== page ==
Seniors, if that headline looks familiar, congratulations. You either have spectacular memories or simply read The Acorn way too much.
For me, it’s the latter. Browsing through old issues in the Acorn office last week, I stumbled upon a column written exactly three years ago, by artist and then-Assistant-Opinions-Editor Brian Haskell.
Brian called for a greater sense of community among art majors on campus, and suggested several ways of doing this. If you’re not an art major, don’t worry — this will still apply to you. Keep reading.
Brian astutely noticed that the sense of community among art students on campus was not as tight as with other majors, such as theater students. The monthly Korn Gallery exhibit openings were perhaps the only events greatly attended by art majors, as well as by professors and students interested in art (and in free alcohol).
There wasn’t really a “Drew art scene,” Brian noticed, nor a solid ongoing dialogue between artists on campus. He felt, and I agree, that the art department itself is very strong at Drew, especially considering its small size, but that outside of the classroom, Drew artists lose a sense of a greater artistic community.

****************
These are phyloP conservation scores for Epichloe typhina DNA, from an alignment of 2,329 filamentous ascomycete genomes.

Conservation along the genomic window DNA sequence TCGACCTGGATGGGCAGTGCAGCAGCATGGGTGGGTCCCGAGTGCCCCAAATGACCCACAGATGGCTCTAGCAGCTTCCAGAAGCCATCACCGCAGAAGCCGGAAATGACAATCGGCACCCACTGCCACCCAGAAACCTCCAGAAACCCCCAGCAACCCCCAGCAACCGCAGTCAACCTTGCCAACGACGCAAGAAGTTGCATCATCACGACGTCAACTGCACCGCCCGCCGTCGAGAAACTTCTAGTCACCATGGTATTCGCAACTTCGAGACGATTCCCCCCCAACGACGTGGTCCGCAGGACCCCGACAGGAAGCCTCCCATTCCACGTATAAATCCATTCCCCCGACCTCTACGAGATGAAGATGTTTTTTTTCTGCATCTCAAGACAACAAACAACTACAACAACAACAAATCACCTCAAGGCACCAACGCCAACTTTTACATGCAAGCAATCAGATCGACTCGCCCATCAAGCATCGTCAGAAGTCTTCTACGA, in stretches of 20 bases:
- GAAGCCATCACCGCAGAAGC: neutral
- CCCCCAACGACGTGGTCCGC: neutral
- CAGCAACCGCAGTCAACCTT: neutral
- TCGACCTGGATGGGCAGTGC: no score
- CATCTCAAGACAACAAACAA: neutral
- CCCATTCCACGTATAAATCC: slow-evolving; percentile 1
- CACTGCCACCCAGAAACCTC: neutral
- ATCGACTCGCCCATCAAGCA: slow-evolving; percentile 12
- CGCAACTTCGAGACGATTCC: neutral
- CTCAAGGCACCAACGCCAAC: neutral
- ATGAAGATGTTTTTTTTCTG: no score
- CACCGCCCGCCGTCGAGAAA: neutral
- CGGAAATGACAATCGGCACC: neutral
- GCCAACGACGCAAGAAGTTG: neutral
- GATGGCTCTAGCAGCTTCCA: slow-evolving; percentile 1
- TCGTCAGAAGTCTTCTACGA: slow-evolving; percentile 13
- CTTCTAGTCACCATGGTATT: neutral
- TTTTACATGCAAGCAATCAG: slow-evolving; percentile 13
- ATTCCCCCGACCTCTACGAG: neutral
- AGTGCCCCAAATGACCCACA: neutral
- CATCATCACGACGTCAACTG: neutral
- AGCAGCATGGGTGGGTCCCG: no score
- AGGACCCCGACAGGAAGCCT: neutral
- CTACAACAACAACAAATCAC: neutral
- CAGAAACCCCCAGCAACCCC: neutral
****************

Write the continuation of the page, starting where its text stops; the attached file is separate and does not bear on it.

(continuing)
Well, it’s three years later, and sadly, a similar atmosphere still exists. However, some of the ideas Brian came up with to remedy this are now much closer to reality. It’s possible that with just a few pushes in the right places, artists on campus will soon become much more united.
To its credit, the art department is constantly working toward this goal. Besides the gallery openings, it regularly hosts events such as guest speakers and critics, as many academic departments do. And it’s helped jumpstart a student art club several times over the years.
Back when Brian wrote his article, that club — whose ridiculous acronym stands for Art Community Inside Drew — was not really active. This year, however, both ACID and a Figure Drawing Club have been reinstated on campus, thanks to the efforts of sophomore Adra Raine and other dedicated students. If the meetings (held Mondays from 8 to 10 p.m. in B.C. 21), are regularly attended, they can not only give artists on campus a chance to interact, but events like gallery and museum trips and informal gatherings can start to happen. These can help create an ongoing dialogue within a subculture of artists at Drew. This is certainly preferable to a feeling of apathy and random, cut-off students taking art classes. These two clubs are informal and cater to non-majors as well — so if you have any interest in art, even as a hobby, feel free to attend.
Brian also suggested an art department newsletter, an idea that never panned out. However, now Drew has at least one printed art showcase — Insanity’s Horse. The magazine has revived itself in the past two years, evolving from a small poetry pamphlet to an innovative literary and art magazine. While not responsible for the magazine’s total improvement, I do have to toot my own horn a little here; as the magazine’s art director, I’ve gotten student artwork into the magazine for the first time, giving artists on campus a chance to showcase their talents.